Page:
Today I am looking at whether brave investors should make the most of recent price falls at three unfashionable FTSE giants.
Royal Dutch Shell
Oil leviathan Shell (LSE: RDSB) has once again fallen out of favour with the investment community thanks to another steady decline in the crude price. The Brent index has tumbled through both the $60 and $50 per barrel key support levels during the past month, heaping further pressure on the fossil fuel sector indeed, Shell has seen its share price erode 10% during the past three months alone.
And I believe further pain could be in store as the US rig count heads higher following months of steady withdrawals latest Baker Hughes data showed the number of units in operation advance for a third straight week, to 670. The City expects worsening oversupply in the market to drive Shells earnings 33% lower in 2015 alone, resulting in a P/E multiple of 14.3 times. Although hardly disastrous, I reckon a reading closer to the bargain benchmark of 10 times would be a fairer reflection of the firms chilling earnings outlook.
With the top line expected to keep on dragging the number crunchers expect Shell to keep the dividend locked around 188 US cents in both 2015 and 2016. But while these figures still yield an impressive 6.3%, I believe investors should take these numbers with a pinch of salt the firms decision to slash a further 6,500 workers last week underlines the stress on its balance sheet.
With performance continuing to lag across its emerging markets, banking behemoth Standard Chartered (LSE: STAN) has seen its stock dive 13% during the past three months. And I believe further pain could be in store as the firm has a long and uncertain road in front of it pre-tax profits skidded 44% lower during January-June, to $1.8bn, as loan impairments continued to climb.
StanChart has vowed to undertake a full review of the business, as one would expect under new chief executive Bill Winters, and has not ruled out a rights issue to bulk up its balance sheet. With the bank having failed to stem the weakness across its key territories and get a grip on costs, I believe that there is far too much uncertainty swirling around the firm at the present time. Indeed, Standard Chartered also faces massive fines from US regulators over previous misdeeds.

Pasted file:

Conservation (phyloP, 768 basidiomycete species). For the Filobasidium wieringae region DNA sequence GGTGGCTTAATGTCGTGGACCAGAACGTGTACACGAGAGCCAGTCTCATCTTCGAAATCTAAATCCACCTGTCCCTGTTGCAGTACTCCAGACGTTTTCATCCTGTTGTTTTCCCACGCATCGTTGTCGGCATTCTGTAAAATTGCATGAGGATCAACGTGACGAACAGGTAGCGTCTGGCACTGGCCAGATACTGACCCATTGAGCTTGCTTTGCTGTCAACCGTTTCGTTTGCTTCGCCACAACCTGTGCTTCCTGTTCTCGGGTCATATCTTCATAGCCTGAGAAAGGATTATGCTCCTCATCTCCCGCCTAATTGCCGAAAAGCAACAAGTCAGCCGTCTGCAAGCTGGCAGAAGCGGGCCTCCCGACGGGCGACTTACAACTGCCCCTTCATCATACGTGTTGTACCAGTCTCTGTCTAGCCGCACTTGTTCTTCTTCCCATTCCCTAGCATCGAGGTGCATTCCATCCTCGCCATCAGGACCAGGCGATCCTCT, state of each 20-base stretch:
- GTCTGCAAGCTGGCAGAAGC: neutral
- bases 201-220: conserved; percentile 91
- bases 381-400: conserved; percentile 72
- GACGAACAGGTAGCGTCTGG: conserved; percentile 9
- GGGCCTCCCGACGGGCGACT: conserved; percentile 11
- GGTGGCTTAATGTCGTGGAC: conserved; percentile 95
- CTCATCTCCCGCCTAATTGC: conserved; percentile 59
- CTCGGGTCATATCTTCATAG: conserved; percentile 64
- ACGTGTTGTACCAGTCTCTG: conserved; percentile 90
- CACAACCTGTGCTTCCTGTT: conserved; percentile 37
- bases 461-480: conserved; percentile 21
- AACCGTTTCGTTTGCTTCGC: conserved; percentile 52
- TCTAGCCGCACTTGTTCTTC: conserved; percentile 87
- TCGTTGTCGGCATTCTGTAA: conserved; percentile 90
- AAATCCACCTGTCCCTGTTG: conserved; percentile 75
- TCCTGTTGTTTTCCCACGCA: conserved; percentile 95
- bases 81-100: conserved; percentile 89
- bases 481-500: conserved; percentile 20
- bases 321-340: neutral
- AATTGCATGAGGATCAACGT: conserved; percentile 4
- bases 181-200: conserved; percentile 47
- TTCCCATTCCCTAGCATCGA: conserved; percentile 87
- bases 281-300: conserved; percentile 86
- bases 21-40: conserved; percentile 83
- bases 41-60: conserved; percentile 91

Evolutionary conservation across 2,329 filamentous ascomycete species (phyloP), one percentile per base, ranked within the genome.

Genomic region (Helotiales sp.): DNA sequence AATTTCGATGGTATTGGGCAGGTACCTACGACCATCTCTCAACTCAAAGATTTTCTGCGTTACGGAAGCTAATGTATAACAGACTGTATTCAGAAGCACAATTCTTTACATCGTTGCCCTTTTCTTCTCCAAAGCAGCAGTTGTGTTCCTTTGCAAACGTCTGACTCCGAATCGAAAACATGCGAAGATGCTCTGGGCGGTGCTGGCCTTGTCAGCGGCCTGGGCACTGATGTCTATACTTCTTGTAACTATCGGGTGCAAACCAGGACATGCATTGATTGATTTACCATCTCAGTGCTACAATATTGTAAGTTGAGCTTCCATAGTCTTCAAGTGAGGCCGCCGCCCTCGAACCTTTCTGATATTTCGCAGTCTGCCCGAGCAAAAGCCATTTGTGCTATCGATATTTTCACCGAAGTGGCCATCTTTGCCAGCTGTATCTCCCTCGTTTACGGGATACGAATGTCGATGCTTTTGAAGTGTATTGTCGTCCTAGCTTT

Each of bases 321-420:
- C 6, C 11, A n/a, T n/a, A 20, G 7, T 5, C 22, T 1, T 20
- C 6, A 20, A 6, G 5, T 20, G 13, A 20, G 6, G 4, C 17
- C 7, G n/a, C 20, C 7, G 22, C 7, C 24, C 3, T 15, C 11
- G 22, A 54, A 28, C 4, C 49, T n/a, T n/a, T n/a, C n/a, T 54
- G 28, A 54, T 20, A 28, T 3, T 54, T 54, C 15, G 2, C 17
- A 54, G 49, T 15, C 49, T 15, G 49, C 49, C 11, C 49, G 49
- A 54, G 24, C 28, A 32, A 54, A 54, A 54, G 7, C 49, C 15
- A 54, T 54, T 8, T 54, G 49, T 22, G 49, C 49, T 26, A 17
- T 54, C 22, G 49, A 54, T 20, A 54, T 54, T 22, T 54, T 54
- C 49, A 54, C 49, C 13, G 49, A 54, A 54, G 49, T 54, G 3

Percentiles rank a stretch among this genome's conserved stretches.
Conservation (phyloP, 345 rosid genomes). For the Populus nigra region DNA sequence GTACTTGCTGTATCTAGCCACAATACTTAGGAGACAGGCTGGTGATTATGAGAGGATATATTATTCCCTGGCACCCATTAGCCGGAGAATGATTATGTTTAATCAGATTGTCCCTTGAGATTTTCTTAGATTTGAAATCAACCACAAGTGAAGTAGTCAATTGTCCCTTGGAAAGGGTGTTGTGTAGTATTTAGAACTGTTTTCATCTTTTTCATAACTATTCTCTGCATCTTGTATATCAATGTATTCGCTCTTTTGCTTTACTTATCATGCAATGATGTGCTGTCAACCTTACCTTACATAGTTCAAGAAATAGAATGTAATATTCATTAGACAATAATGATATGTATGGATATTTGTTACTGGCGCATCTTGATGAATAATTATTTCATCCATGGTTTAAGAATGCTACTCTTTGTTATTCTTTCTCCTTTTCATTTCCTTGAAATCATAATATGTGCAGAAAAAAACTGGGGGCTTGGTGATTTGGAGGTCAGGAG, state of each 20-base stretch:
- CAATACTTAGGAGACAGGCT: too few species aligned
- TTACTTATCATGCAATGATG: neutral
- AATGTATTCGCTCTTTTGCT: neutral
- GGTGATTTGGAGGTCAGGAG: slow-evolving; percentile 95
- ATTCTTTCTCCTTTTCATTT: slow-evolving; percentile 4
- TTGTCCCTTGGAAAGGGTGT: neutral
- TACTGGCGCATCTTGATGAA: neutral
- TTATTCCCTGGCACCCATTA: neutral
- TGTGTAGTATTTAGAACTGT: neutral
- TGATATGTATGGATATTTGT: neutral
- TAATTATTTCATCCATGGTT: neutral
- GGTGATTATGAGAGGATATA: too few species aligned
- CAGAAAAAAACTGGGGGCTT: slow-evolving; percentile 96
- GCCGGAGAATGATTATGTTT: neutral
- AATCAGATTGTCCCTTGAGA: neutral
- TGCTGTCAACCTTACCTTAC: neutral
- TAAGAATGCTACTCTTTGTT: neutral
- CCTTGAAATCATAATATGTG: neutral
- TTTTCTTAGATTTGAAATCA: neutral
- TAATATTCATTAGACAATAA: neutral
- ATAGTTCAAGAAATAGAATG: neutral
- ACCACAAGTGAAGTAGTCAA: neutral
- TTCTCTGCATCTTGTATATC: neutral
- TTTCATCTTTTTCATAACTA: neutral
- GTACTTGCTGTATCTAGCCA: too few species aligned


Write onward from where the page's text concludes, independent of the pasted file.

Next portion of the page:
The City expects the business to record another 28% earnings slump in 2015, matching last years decline and leaving it on a not-very-attractive P/E multiple of 14.3 times. In light of its precarious capital strength the firm elected to slash the interim dividend by half, to 14.4 US cents per share, and vowed to cut the final payment by a similar percentage. Should this materialise, Standard Chartered carries a yield of just 2.8%, dragging some way behind the market average of 3.3%.
Unlike its developing market colleague, however, I reckon Prudential (LSE: PRU) is a great bet for investors looking to snap up a bargain. The London firm has fallen 9% since the middle of May as fears over the critical Chinese marketplace have abounded. But The Prus presence stretches around the globe, giving it access to rising spending power across new and established territories alike.
Indeed, relatively-low product penetration in emerging regions combined with Prudentials growing exposure to these places through acquisitions and organic expansion is expected to blast the top line higher in the coming years. And for 2015 and 2016 alone the City expects the business to record earnings expansion of 13% and 12% respectively, figures that produce exceptional P/E ratios of 13.8 times and 12.3 times.
These bubbly growth projections are expected to keep dividends chugging higher, too, even if yields are expected to lag those of Prudentials big-cap peers in the medium term last years reward of 36.93p per share is expected to advance to 39.7p this year and 43.8p in 2016, producing yields of 2.6% and 2.9% correspondingly.
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